For someone ill-equipped in art education and art theory, what is a good place to begin?

Reading and looking at art--going through images on gallery websites is a good introduction. In terms of art theory, there are some classics to read in philosophical theory mostly from the 70's like Foucault, Barthes, Derrida and Baudrillard, Walter Benjamin, Kristeva.

If you are interested in a particular artist, look at their bibliography section within their bio and read what has been written about them. This is a good way to find essays about work you like and it has lead me to read things I would not have normally found on my own.

What are your must reads?

I read a lot of publications and blogs. Daily it would be The New York Times, The New Yorker,  Gawker, artforum.com and Artforum reviews, Dlisted, Mike Allen's Politico Playbook.  Weekly and monthly include New York Magazine, Modern Painters, Frieze, the Atlantic, Vogue.  In terms of books, Nine Stories by JD Salinger and Petersburg by Biely are on my list.

What is the one show/opening/exhibition that everyone should see in New York right now?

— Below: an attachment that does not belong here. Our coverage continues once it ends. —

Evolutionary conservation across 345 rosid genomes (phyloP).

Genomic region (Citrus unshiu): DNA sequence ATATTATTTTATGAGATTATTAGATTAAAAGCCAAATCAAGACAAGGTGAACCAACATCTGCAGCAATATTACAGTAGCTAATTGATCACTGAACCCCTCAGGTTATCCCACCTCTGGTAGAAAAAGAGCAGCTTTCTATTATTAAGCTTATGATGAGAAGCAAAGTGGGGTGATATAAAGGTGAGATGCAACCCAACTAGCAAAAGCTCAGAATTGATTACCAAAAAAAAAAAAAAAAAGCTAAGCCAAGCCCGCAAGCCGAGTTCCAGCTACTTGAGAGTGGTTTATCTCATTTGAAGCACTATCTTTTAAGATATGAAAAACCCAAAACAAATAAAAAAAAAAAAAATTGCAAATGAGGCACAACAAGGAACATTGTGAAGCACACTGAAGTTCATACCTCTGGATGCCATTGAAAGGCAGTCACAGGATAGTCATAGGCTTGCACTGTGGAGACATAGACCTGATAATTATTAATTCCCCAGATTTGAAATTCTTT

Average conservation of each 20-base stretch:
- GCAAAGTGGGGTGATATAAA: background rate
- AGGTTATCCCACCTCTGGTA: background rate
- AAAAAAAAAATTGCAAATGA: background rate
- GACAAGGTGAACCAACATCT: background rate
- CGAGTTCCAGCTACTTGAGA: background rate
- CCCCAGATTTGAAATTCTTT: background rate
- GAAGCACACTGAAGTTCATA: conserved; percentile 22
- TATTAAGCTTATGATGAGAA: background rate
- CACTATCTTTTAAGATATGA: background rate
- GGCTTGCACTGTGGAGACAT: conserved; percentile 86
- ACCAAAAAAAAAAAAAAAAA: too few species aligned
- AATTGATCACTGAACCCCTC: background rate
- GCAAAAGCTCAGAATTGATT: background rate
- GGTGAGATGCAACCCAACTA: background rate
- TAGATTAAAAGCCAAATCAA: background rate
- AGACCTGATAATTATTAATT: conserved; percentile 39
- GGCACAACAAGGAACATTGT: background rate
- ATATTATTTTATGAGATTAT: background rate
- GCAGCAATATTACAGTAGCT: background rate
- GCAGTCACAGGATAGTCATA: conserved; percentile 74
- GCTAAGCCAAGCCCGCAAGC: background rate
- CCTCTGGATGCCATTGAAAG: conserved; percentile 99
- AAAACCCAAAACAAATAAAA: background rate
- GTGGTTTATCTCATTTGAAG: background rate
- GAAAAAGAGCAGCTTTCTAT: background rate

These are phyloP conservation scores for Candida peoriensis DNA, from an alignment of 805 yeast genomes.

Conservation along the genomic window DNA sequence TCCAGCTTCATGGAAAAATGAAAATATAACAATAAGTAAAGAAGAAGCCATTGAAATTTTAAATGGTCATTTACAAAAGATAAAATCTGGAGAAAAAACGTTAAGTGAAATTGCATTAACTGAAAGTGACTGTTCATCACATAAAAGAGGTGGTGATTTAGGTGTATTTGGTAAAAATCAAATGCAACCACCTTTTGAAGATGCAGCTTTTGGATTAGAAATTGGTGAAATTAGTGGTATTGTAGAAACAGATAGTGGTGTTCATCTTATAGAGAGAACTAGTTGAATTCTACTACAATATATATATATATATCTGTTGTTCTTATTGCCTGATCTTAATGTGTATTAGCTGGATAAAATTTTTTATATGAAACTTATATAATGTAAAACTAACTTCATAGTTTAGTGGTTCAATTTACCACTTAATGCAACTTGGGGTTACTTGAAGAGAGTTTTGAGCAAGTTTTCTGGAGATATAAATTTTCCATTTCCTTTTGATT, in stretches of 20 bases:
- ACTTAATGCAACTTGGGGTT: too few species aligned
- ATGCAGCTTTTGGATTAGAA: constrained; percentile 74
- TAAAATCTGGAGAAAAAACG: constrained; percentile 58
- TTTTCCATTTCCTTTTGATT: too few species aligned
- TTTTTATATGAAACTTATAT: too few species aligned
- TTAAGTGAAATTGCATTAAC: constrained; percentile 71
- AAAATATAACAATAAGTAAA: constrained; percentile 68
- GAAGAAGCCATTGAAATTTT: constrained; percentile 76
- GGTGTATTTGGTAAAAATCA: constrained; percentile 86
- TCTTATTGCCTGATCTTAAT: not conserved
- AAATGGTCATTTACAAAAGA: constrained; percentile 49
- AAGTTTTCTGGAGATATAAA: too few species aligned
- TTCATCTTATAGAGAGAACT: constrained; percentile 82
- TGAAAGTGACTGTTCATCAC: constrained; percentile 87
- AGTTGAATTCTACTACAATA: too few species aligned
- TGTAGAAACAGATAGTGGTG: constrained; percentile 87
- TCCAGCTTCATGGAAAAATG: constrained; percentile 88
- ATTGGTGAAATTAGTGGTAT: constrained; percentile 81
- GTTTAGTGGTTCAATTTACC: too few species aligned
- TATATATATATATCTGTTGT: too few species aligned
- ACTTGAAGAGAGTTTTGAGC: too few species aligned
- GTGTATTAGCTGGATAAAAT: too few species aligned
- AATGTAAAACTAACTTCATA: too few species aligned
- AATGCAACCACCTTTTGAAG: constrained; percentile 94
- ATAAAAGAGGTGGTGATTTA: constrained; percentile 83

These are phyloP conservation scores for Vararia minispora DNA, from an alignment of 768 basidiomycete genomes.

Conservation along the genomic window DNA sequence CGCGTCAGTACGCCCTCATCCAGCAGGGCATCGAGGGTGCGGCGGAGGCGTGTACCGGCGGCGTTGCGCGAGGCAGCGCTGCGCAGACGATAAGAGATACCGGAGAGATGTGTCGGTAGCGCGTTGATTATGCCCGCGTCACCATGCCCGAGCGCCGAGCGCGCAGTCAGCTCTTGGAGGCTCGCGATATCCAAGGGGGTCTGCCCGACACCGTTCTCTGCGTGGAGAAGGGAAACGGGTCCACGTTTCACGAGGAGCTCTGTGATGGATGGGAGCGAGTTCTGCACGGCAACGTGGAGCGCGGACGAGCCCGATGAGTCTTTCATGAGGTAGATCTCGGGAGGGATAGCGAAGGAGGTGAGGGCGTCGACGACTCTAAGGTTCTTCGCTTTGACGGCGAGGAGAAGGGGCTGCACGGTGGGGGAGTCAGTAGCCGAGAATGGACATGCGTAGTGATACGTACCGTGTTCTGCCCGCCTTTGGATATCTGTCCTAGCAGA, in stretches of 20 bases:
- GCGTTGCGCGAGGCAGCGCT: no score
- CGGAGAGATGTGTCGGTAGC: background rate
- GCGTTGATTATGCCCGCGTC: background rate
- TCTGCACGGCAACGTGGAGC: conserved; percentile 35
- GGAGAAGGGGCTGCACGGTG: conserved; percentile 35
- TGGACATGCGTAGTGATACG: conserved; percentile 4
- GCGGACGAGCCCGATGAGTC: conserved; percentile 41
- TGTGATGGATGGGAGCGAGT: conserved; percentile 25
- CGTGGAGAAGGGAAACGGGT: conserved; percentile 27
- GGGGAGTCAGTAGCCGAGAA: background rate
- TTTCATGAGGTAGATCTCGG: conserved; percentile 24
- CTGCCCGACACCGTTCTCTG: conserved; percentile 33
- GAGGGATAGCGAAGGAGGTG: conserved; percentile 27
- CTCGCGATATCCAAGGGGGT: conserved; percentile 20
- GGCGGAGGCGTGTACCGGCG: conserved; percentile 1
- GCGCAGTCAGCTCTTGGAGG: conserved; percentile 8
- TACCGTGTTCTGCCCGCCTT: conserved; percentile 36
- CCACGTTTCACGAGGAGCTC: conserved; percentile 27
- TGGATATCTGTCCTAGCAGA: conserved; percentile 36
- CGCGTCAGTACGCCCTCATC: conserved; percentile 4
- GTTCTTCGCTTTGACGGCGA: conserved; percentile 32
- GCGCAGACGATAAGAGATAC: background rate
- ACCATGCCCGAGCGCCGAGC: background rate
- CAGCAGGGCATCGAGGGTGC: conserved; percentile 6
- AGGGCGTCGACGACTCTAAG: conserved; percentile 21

The crane on top of the 1 World Trade Center. It's like gigantic rabbit ears on that building. The whole thing is surreal.

What are the biggest taboos to avoid at an art show?

I think unwanted touching is pretty much the biggest thing to avoid at an opening--sort of like riding the subway.

Read our previous resolutions here–Resolution #1: “I Will Dress Myself Better,” Resolution #2 “I Will Learn More About Wine,” Resolution #3 “I Will Travel More,“ Resolution #4 “I Will Be More Comfortable Nudie,” Resolution #5 “I Will Be More in Tune With My Aura” and Resolution #6 “I Will Feng Shui,” Resolution #7: “I Will Help My Friend Who Has A Kid" and Resolution #8: "I Will Write down my Dreams, The Ones I Have At Night."